This is the treatment of organic wastes of solid, liquid or slurry consistency in the absence of molecular oxygen (Ward et al., 2008). The ability of this process to produce biogas as methane has helped to improve its appeal and economic acceptability, particularly since the energy crises of the 1970s, and increasing concern over greenhouse gas emission and global warming. Mass reduction, methane production and improved dewatering are considered to be some of the principal attractions of AD (Ferrer et al., 2008). On the other hand, slow digestion leading to long retention times is a draw back, particularly at mesophilic temperatures. It has been in use since the middle or late nineteenth century, but its application in wastewater treatment did not grow rapidly, due to a lack of fundamental understanding of the process (Wheatley, 1990). It is currently the principal method for treatment of waste sludge, particularly following the invention and success of the up-flow anaerobic sludge blanket
(UASB) (Lettinga, 1995; Lettinga et al., 1980), and variants thereof. It has consequently been extensively studied (Verstreate et al., 1996; Luostarinen et al., 2009), and is in use in many parts of the world, for the treatment of a variety of wastes and effluents including those from food, fermentation, brewery, beverage and paper pulp industries, in addition to domestic, agricultural and municipal wastes and waste water (Ortega et al., 2008; Marcias-Corral et al., 2008; Forster-Carneiro et al., 2008abc; Fezzani and Cheikh 2008; Alvarado-Lassman et al., 2008; Yilmaz et al., 2008; Zupancic et al., 2007), and farm animal house slurries, effluents and wastes (Tricase and Lombardi 2008; Cantrell et al., 2008) as well as slaughter house and meat process wastes (Luostarinen et al., 2009; Buend et al., 2008; Cuetos et al., 2008;).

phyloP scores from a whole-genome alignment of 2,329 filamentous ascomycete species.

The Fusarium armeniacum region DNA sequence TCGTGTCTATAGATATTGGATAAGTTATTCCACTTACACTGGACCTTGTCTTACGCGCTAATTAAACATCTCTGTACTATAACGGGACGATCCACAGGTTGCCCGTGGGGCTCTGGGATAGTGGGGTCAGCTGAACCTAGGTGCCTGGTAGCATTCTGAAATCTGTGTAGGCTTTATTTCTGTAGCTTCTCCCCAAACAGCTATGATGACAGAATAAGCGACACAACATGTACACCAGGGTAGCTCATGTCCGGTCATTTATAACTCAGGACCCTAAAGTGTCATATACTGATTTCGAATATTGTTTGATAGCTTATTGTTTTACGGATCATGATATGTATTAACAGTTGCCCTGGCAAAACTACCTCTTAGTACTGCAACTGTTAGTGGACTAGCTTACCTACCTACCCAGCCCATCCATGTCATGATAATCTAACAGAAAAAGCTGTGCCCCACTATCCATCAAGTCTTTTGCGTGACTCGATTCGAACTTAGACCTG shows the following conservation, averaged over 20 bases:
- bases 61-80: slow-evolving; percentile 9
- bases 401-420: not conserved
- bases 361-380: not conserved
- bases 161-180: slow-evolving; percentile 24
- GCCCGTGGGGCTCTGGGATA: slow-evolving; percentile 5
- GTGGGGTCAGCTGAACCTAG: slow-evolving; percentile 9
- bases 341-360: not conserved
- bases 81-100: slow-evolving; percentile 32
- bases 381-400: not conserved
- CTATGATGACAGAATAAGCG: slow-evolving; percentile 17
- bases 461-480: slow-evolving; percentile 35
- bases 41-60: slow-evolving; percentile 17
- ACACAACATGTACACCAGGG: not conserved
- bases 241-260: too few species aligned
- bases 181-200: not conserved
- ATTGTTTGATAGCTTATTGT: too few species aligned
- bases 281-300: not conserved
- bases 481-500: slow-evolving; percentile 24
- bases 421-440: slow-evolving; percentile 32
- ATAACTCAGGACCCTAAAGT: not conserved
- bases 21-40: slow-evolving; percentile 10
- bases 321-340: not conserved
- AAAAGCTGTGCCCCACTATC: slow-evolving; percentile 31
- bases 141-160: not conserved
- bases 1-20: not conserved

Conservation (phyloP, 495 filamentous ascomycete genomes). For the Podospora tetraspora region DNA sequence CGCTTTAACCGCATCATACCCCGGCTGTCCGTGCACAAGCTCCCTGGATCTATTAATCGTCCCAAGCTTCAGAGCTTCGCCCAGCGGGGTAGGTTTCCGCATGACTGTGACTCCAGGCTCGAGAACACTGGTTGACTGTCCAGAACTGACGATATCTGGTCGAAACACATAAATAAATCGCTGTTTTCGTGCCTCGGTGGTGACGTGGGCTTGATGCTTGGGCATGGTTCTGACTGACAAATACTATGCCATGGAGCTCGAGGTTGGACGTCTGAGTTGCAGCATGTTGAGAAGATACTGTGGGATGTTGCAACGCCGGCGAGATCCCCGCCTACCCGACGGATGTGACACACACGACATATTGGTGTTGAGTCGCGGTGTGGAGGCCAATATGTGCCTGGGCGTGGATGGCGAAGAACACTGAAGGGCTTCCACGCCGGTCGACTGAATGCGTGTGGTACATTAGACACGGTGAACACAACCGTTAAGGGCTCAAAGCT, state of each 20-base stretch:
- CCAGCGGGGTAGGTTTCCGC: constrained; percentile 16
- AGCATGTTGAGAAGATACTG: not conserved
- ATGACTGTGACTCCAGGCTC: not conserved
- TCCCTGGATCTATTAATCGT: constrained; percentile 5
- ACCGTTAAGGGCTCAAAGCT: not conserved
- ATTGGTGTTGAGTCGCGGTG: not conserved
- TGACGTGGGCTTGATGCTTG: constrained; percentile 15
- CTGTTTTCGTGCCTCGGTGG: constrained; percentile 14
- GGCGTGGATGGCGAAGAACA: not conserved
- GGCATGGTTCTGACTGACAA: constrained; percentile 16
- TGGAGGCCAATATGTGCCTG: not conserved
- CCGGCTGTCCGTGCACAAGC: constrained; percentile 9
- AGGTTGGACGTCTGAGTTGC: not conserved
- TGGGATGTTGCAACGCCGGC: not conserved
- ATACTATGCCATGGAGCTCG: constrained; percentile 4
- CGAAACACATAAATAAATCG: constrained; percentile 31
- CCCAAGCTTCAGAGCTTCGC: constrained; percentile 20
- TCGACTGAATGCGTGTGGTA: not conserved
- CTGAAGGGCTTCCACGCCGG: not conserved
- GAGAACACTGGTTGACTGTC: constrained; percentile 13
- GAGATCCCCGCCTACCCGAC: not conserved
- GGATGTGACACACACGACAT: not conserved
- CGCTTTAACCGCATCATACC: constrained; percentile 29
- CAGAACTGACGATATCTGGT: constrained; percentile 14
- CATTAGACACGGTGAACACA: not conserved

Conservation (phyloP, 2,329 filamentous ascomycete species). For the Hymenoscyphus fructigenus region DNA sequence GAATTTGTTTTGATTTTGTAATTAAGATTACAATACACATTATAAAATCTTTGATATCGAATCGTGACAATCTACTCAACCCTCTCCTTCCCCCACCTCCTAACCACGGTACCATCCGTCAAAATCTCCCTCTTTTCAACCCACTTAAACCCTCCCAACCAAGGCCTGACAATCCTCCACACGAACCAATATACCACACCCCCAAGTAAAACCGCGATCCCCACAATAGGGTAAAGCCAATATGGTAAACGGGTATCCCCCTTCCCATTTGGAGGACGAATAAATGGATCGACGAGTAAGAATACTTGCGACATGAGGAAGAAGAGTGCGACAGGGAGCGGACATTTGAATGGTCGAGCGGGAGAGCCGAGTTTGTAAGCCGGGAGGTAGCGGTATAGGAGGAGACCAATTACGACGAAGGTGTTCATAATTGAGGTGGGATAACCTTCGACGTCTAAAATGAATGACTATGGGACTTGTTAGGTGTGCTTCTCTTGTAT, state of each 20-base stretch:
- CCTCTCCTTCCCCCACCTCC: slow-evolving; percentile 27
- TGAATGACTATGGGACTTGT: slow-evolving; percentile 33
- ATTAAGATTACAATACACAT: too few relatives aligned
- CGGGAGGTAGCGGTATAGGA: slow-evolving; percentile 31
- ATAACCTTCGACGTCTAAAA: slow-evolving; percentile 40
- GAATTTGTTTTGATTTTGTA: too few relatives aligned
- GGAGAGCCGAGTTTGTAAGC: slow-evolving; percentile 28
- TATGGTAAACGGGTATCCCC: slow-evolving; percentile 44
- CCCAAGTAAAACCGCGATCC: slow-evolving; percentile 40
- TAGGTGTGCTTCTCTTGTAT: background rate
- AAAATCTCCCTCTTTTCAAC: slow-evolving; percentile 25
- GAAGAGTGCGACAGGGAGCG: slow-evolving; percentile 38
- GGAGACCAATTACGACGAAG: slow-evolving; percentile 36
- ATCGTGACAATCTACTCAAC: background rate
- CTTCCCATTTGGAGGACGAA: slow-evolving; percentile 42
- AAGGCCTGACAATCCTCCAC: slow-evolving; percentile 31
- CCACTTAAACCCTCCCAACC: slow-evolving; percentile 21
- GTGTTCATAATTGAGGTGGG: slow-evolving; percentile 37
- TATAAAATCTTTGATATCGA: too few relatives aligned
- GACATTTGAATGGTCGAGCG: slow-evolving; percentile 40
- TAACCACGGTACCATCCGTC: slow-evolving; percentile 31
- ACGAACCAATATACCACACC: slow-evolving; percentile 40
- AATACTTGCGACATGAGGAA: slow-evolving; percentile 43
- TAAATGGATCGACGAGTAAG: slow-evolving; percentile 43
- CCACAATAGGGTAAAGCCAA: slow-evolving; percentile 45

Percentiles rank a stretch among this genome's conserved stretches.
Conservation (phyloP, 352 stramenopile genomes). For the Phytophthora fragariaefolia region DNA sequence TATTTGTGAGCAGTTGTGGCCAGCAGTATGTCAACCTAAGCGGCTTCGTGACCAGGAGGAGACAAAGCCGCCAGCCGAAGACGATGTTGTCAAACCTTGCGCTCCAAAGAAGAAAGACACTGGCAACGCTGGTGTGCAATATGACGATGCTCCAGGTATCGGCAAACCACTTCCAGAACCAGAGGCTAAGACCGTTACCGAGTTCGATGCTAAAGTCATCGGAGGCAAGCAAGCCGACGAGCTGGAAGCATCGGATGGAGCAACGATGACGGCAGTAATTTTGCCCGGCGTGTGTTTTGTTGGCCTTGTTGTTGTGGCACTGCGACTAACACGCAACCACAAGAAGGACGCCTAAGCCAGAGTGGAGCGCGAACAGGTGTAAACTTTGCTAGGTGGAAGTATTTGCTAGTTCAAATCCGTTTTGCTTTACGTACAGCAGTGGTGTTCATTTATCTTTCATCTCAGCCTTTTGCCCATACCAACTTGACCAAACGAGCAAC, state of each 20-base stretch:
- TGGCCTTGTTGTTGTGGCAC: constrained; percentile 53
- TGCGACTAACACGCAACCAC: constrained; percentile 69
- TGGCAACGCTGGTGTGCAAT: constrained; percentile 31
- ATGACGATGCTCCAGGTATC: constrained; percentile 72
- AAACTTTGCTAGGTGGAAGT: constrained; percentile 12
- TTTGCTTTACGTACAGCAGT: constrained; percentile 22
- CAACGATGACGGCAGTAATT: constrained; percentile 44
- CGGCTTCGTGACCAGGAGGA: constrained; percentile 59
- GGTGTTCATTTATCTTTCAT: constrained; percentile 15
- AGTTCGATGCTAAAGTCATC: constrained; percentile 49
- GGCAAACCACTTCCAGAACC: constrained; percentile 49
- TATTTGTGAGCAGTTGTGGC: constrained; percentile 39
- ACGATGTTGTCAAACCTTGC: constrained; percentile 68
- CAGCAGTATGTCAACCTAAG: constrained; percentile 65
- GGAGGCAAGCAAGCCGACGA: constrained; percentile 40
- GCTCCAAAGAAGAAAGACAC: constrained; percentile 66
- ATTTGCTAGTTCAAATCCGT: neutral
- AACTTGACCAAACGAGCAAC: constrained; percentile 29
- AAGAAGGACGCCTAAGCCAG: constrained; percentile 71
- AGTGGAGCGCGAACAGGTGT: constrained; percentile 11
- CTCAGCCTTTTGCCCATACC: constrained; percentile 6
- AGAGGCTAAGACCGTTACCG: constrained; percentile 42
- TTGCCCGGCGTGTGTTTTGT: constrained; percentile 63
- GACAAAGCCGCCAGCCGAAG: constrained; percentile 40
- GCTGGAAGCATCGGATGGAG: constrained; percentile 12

Continuing research effort has resulted in improved understanding and optimisation of anaerobic digestion and methanogenesis (Cantrell et al., 2008; Forster-Carneiro et al., 2008abc). A number of AD plants currently operate worldwide as means of (centralised) waste treatment and biogas production (Ahring, 1995). Also, a number of small scale household/ farm digesters are being built for dual purpose of gas generation and waste treatment in many developing, warm climate countries. It is estimated that over 5 million cottage digesters operate producing methane and treating wastes in China and India (Poh and Chong 2009; Lansing et al., 2008; Zhao et al., 2008; Coombs, 1994). The use of AD offers a number of other advantages including low cost, low technology, ease of scaling up/ down; considerable stability and ease of start up. It is not energy intensive (if it is operated at mesophilic temperatures), and since anaerobes conserve less energy than aerobes, AD results in less sludge (Schink, 1997). It also achieves reliable waste stabilisation, if it is recognised that AD cannot be used alone for complete waste treatment (Verstreate et al., 1996).
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